After serving nearly 9 years in prison there, Pardon returned to Ohio last June where he was to serve out his probation under the watch of the state of Ohio.

ODRC has refused to answer additional questions about Pardon’s supervision.

“I feel like the state of Ohio didn’t do its job,” Kennedy said.

Pardon has pleaded not guilty to charges of kidnapping, burglary, rape and murder.

He declined an interview request with 10 Investigates.

TRACKING OFFENDERS

Across Ohio, there are roughly 1500 parolees who have violated the terms of their parole and are considered to be at-large, meaning the state of Ohio has no idea where they are.

Not all are sex offenders. But the problem tracking them down mirrors a struggle that happens here in Franklin County.

Here there are roughly 75 to 100 homeless sex offenders, according to the sheriff’s department.

Det. David Cassidy is one of four detectives with the sex offender unit responsible for keeping track of nearly 2,000 sex offenders in the county.

On a recent April morning that felt a lot more like winter, 10 Investigates tagged along with Det. Cassidy as he went on a weekly search for homeless sex offenders in an effort to verify their addresses.

In many of the locations we visited – some along railroad tracks, rivers, behind car dealerships and car washes – we found no one.

Cassidy says that’s quite common.

But in between his normal desk duty and ongoing investigations, Cassidy says he may have to visit a single location as many as 40 times before he presents a case to the prosecutor’s office charging a sex offender with failing to register.

“Prior to filing a warrant for his arrest I believe I checked on him 45 times,” Cassidy says referring to a man who has claimed to live in a bus stop.

There’s no sign of him.

Cassidy says it’s not only hard to find out where these men are living – it’s even harder to predict when one of them might re-offend.

David Shearer's long criminal history dates back more than a decade in both Ohio and California.

In March, Shearer was charged in March with rape. Court records allege he held a woman by her throat and in this park and bound her hands with surgical tubing.

His listed address - the streets of Columbus. Keeping up many of these offenders, Cassidy says is a large task.

“It's just the caseload itself that becomes the challenge.

It's a number of investigations you are conducting at one time that make it somewhat prohibitive to get everybody,” he said.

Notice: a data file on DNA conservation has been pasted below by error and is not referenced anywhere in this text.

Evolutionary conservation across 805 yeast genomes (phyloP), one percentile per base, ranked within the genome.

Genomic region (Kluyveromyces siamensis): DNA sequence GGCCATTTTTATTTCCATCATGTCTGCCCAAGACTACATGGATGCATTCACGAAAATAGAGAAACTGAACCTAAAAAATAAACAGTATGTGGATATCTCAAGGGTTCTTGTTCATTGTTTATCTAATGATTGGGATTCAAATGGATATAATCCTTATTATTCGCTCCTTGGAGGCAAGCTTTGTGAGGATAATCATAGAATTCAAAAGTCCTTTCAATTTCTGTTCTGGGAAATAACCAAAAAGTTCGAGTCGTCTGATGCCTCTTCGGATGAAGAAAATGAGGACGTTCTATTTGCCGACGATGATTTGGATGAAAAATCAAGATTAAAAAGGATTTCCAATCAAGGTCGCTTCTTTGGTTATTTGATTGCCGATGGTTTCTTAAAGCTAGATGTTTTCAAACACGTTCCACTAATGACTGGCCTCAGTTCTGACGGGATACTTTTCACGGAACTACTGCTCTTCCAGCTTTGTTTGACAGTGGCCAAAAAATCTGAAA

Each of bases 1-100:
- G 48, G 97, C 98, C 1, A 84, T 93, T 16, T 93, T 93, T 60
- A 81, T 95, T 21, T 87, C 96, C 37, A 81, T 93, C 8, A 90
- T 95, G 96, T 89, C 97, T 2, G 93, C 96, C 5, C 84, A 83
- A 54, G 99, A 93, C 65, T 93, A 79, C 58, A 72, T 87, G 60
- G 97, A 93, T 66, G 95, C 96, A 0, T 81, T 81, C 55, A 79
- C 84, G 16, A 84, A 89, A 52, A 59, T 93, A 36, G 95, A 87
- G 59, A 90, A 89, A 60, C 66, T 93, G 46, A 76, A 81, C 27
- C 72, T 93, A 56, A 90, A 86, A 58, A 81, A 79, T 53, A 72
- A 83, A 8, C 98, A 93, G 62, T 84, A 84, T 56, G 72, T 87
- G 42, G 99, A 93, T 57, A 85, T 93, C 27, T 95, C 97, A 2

Harder still, he says, is distinguishing which offenders are homeless and which only claim to be.

In December 2017, Thaddoueas Cameron was charged with rape and 5 counts of gross sexual imposition involving his girlfriend's 6-year old daughter.

He registered his address with the sheriff's office during 2017. And on 5 out of 6 occasions claimed to be homeless, according to records reviewed by 10 Investigates.

But authorities discovered something else shortly after Cameron's arrest in December -- in an email exchange where parole officers told Franklin County sheriff's deputies "the victim’s mother advised the CPD officer/detective that the offender had been staying with her and the victim for some time... and we had him registered homeless."

What's more -- Prosecutor allege the crimes occurred between January and December -- which included a three-month span from March to May when Cameron was under state supervision and wearing a GPS ankle monitor.

"Hopefully what you saw today is the difficulty in tracking some of the changes,” said Minerd.

Chief Deputy Rick Minerd says there are sometimes failures where detectives don't verify an address -- like what happened with Anthony Pardon - who claimed he worked at ABC restrooms. The owner says he did not and the sheriff's department didn't check.

“It's a monumental task. Here in Franklin County, we have nearly 1800 sex offenders. I have four detectives that are responsible for that. So you are talking about over 400 sex offenders per detective,” Minerd said.

The heavy caseloads for both parole officers and law enforcement, sources tell us, translates to less time able to verify each of the sex offenders' whereabouts or understanding what may lead them to re-offend.